In 2008, monetary authorities around the world embarked on an unprecedented series of experiments.
As economies tanked and governments throttled back on fiscal measures in the face of huge debts and deficits, people looked to central bankers to use monetary policy to stimulate economic growth. Since then we have seen a range of once outlandish tools deployed, from historically low policy rates to quantitative easing.
Is this era now coming to a close? At the Conservative Party conference in October, Prime Minister Theresa May attacked the distributional consequences of QE and floated a more active fiscal policy. The OECD’s 2016 November Economic Outlook contained a chapter on “Using the fiscal levers to escape the low-growth trap”. Steven Mnuchin, President Trump’s pick for Treasury secretary, told Fox Business recently that “the problem for the last eight years, there’s been no economic growth” and promised a shift to fiscal policy with the “largest tax cut since Reagan”.
Mnuchin is right to say that economic growth has been poor in recent years when compared to previous recoveries. But it is unfair to blame monetary policy-makers entirely for this. With the tools at their disposal they are simply unable to generate high levels of real GDP growth.
A central bank has three tools. First, control of the size of the supply of base money; second, control of the price at which this base money is borrowed (the base rate); third, setting limits on the amount of broad money which can be pyramided out from this base money (reserve ratios).
Each of these has been a primary policy tool at some time in the past. None of them, however, is “economic growth”. When monetary policy-makers have been tasked with boosting such growth, they have had to do so using instruments which affect it only indirectly.
Under QE, central banks printed up new base money and handed it over to financial institutions in exchange for assets. It was thought that these financial institutions would take this new cash and use it to make loans to support investment spending, generating growth. Also, by buying up longer term dated assets, monetary authorities could push their price up, their yield/interest rate down, and stimulate investment by making it more profitable.
But whether QE does boost growth is largely out of the monetary authority’s hands. Financial institutions – especially under regulatory pressure such as Basel III – may just take that cash and use it to shore up their balance sheets. Even if they try to lend, they might be unable to find willing borrowers. Richard Koo argued that this was the reason for QE’s failure to boost GDP growth in Japan. Likewise, even if QE forces down long-term interest rates, investors could be so pessimistic about potential returns that it still doesn’t pay for them to invest.
That has been the case since 2008. As a result, QE has generated little if any economic growth and has simply recapitalised battered banks. Indeed, for all the talk about stimulating growth, this might have been the purpose all along.
Much the same goes for low base rates. If the central bank reduces the price of liquidity by lowering rates, it should incentivise financial institutions to expand their balance sheets by lending.
But again, if financial institutions are primarily concerned with fixing their balance sheets, the effort to get them to expand those balance sheets will be in vain. Likewise, if potential borrowers are looking to deleverage, then the attempt to get them to take on more debt will flounder. As JK Galbraith put it, monetary policy is like a string. You can pull it but you can’t push it; sufficiently high policy rates will drain credit from a financial system, but low rates are not guaranteed to flood it with credit.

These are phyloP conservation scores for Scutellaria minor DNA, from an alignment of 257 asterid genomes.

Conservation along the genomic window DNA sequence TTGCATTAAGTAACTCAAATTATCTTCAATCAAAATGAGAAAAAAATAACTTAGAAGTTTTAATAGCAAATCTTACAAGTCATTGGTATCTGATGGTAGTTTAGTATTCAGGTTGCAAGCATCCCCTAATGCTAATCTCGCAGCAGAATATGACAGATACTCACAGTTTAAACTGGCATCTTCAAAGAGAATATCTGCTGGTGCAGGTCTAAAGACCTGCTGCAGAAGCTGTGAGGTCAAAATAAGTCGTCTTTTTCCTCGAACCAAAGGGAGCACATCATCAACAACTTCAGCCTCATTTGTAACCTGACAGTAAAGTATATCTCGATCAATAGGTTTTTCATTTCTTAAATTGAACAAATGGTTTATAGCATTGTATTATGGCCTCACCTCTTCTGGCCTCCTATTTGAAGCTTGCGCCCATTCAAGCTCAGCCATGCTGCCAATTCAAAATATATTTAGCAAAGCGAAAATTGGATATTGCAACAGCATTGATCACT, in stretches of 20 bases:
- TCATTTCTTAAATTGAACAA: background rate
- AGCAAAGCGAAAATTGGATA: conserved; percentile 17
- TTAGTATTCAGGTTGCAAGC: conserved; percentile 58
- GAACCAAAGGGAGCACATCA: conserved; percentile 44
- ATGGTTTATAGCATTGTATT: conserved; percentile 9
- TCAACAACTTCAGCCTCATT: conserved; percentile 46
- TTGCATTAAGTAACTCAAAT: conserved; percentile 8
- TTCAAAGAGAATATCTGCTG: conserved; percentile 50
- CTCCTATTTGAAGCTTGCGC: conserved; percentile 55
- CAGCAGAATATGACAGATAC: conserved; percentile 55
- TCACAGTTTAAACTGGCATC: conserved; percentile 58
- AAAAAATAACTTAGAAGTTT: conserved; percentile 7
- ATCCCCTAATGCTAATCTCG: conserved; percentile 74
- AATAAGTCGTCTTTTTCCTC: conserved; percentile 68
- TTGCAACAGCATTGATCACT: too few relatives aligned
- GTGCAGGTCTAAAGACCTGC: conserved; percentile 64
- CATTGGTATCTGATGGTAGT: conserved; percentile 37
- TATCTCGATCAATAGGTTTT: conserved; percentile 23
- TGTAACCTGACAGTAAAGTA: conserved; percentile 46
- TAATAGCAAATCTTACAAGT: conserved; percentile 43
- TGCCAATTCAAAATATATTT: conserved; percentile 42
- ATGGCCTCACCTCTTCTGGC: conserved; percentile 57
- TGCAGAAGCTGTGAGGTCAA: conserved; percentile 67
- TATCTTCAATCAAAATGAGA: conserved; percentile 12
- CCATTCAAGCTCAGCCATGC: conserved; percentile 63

Even if there had been willing intermediaries in the financial sector and eager borrowers in the private sector, it is still not clear that expansive monetary policy could have driven higher real GDP growth. A monetary expansion will simply produce inflation unless there is spare capacity or “slack” in the economy. While that might have been the case in Britain between 2008 and 2013, when unemployment was around 8 per cent, it is unlikely to be the case now with the rate down to 4.8 per cent.
There could be more scope for success in the US, whose unemployment figures are notoriously optimistic, and the Eurozone, where many countries still have double digit rates. But there is more to consider than just the raw rates. If the cost of hiring unemployed workers is too high, they won’t be hired. These supply-side considerations loom larger now in the US, thanks to the regulatory thicket of Obamacare, and the Eurozone, where labour regulations make it difficult to hire even where unemployment is over 20 per cent. Slack will stay slack if regulations block you from taking it up.
So what can monetary authorities do? Ordinarily, they can facilitate economic calculation by adhering to a predictable rules-based policy. In extremis, they can throw a mattress of liquidity under a collapsing financial system. Indeed, their failure to do so is what Milton Friedman and Anna J Schwartz argued exacerbated the Great Depression. When Ben Bernanke said to Friedman and Schwartz in 2002, “Regarding the Great Depression. You’re right, we did it. We’re very sorry. But thanks to you, we won’t do it again”, that is what he meant.
But the goal of growing GDP is beyond them. In 2008 monetary policy-makers took up a task which they were unequipped to accomplish. If politicians and pundits had been more willing to ask what monetary policy-makers could do rather than focusing on what they should do, the age of activist monetary policy might not have been quite so disappointing.